So you want to go to New York but you know its the most expensive city in the USA and that’s likely going to be a little hard on your budget… Well, never fear. There ARE things you can do in this city that won’t break the bank.
All it takes is a little “city saavy”!
From Battery Park, the Bronx Museum of the Arts, Brooklyn Bridge Park, Brooklyn Heights and Brooklyn promenade, Coney Island Board Walk, the Chrysler Building, Central Park, and the Flat Iron Building …(yes, I’m going alphabetically and I’m on F…) there are a myriad of things to do.
The most important thing when visiting this city is just to be open to new sights and sounds. Don’t get caught up on getting to all the land marks, rather get caught up in the energy and vitality of this city. Here on some more ideas for you.
Take to the water
Despite recent stories of hapless tourists being charged $200 a ride by alleged scammers, the Staten Island ferry is still as free as it has been since 1997 and offers a dazzling view of the southern tip of Manhattan, Ellis Island and the Statue of Liberty as it chugs out across New York Bay to the fifth borough and back again. Also free at weekends (although it’s $5 on weekdays) is the Ikea ferry that runs from Wall Street to the Swedish furniture store in Red Hook, Brooklyn, and the East River ferry from Manhattan to Brooklyn ($4 weekdays, $6 weekends) is another scenic option.
Find Budget accommodation
Accommodation costs in New York can be as high as the city’s famous skyscrapers, but there are usually some bargains to be had among the array of properties available for holiday let on Airbnb, particularly if you avoid Manhattan. A bargain probably still means $100 a night for an apartment but, if you are willing to stay in a room in someone’s place, rather than having an apartment to yourself, you can cut the price to under $60. A flat-swap website such as HomeExchange is another option. Rooms at the Bowery House hotel-hostel in Nolita start at $109 a night for a double, while the summer rates at the Chelsea International Hostel on West 20th Street start at $75 for a single room with a shared bathroom, $140 for a private en suite double and $62 a person to stay in a dorm.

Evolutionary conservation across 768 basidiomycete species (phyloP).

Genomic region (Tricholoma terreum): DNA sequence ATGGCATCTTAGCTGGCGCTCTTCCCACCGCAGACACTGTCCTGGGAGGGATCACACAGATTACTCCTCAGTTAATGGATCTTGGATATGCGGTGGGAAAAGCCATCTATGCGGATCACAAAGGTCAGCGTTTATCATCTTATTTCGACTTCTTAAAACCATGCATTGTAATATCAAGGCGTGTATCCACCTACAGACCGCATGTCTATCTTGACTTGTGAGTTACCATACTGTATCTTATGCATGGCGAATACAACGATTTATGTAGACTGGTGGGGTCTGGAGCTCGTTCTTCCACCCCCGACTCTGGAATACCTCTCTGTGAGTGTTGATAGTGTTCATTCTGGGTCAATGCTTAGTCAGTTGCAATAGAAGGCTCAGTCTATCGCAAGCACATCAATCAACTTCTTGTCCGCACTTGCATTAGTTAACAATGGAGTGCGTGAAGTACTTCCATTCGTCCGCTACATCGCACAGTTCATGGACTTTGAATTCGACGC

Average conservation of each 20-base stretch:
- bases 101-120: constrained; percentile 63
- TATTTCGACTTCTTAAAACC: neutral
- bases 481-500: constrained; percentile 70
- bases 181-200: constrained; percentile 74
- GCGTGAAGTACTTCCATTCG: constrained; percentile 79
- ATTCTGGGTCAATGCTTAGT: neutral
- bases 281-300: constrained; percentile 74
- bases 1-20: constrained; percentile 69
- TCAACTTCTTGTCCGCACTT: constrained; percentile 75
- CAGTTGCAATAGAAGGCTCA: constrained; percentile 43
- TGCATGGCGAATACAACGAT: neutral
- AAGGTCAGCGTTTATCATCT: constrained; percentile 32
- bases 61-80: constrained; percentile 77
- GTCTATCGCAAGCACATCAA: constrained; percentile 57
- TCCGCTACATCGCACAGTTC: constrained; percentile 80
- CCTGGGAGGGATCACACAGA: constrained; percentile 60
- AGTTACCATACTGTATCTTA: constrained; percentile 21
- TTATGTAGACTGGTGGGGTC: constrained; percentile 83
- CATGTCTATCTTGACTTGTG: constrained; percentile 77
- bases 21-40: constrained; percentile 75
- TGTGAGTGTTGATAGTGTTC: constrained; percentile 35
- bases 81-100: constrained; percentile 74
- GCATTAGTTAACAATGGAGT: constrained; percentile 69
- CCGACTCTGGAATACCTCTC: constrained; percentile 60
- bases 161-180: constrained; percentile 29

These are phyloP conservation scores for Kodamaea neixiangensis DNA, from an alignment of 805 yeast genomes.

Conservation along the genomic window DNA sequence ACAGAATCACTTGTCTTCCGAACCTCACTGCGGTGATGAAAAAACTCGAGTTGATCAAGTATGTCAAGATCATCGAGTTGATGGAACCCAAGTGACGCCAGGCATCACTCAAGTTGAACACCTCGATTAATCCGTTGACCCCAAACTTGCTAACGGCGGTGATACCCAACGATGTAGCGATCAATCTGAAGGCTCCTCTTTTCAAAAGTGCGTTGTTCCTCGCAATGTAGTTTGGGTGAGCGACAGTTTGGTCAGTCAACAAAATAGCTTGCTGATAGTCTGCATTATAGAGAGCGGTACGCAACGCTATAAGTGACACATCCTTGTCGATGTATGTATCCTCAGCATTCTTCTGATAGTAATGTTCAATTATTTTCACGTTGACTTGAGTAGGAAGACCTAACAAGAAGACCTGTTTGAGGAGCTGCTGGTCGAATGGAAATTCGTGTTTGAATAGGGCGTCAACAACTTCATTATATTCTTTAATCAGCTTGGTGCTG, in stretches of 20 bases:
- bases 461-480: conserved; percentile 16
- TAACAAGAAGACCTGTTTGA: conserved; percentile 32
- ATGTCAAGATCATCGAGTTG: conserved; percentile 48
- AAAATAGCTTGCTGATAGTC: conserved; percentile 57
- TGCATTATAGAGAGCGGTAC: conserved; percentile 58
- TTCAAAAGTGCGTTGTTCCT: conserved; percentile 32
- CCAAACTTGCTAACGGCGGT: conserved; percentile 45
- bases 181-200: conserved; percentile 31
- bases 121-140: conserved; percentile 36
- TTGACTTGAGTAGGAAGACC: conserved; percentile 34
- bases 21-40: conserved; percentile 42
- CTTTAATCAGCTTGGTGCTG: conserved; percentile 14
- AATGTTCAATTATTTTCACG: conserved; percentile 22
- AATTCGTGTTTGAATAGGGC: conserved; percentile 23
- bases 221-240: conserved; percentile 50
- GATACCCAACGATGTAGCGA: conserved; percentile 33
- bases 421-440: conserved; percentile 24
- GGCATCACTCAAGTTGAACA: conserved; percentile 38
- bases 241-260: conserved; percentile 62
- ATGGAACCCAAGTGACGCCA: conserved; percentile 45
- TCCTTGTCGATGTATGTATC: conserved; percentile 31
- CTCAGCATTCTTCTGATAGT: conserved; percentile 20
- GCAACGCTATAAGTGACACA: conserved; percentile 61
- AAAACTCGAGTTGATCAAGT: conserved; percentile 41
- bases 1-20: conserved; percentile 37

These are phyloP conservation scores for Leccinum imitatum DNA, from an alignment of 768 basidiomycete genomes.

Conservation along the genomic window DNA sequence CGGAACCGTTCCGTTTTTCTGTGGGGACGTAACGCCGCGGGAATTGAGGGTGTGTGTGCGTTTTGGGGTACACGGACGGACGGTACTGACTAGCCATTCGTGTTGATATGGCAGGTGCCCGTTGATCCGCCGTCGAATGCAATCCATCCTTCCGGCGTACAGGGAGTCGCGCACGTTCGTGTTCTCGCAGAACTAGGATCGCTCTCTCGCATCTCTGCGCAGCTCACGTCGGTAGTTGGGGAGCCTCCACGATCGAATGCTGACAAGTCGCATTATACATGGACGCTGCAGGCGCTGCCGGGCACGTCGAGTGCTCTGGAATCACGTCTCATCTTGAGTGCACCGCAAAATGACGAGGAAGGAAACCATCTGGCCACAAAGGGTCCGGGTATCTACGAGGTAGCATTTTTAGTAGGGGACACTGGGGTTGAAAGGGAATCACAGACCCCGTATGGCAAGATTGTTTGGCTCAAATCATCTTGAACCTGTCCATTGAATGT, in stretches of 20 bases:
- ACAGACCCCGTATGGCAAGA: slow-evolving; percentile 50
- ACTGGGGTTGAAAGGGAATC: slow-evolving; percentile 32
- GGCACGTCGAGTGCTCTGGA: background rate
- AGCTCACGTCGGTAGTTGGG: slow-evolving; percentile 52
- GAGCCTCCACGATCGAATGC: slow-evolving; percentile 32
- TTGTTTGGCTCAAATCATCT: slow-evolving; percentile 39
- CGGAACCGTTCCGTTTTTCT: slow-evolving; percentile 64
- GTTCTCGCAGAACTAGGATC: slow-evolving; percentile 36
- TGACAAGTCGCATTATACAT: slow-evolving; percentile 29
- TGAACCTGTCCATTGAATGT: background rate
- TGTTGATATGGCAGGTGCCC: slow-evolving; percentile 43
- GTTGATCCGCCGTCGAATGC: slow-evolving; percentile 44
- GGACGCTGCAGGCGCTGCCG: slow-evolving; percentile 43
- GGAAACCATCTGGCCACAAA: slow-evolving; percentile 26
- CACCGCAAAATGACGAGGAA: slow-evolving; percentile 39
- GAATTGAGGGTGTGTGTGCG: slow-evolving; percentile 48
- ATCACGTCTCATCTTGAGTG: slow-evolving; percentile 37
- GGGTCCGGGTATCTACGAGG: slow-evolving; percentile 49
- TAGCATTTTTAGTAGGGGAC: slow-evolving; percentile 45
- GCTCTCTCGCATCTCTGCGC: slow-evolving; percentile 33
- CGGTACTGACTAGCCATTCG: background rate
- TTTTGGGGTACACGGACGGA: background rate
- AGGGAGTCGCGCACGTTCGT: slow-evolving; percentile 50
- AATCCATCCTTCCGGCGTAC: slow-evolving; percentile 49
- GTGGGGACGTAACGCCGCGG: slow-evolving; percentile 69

Eat Out Smart
For the classic American diner experience, sit yourself down in one of the red-leather booths of the Waverly restaurant (cheeseburger $8.05) in Greenwich Village. Or if you want a wider selection head to Williamsburg on a Saturday orBrooklyn Bridge Park on a Sunday to visit Smorgasburg, an increasingly popular collection of open-air food stalls. Restaurants can be pricey in New York – especially once you factor in the mandatory 15%-20% tip – but Gruppo in Alphabet City is a good option for inexpensive and very tasty thin-crust pizza, and Cafe Argentino (499 Grand Street, +1 718 782 9477) in Williamsburg offers a $10 brunch.
Get up on the roof
New York was made to be seen from up high but, unfortunately, the observation decks of the Empire State Building, the Rockefeller Center, and the new 1 World Trade Center are costly. Another option is to go to a rooftop bar and make a drink or two last while you enjoy the view. The best in town is the Standard hotel in the Meatpacking District, which has a beautiful copper-coloured bar on the top floor and a busy roof garden overlooking the Hudson River. Also worth trying is 230 Fifth in Midtown, while in Williamsburg, Brooklyn, the Wythe hotel has a sweeping view across the East river of the Manhattan skyline. It’s unbeatable in the early evening as the sun goes down.
Stroll in the park
Pay what you wish for art
They don’t like to shout about it but the $25 fee to enter the prestigiousMetropolitan Museum of Art in Central Park is actually a “recommended” amount: you can pay what you wish. The Whitney Museum of American Art, which has just reopened in a brand-new building at the southern end of the High Line, also allows you to pay what you wish on Fridays between 7pm and 10pm. The Museum of Modern Art on 53rd Street is also free on Fridays from 4pm.
Get some exercise
During the sweltering summer, the city opens dozens of free outdoor swimming pools across the five boroughs, many of them enormous. Asser Levy pool on East 23rd Street might be a good place to start. If you prefer a cycle ride, you could try picking up a Citi Bike from the city’s on-street cycle-hire scheme. There are stations spread across Manhattan below 60th Street, and in several areas of Brooklyn including Williamsburg, Brooklyn Heights and Fort Greene.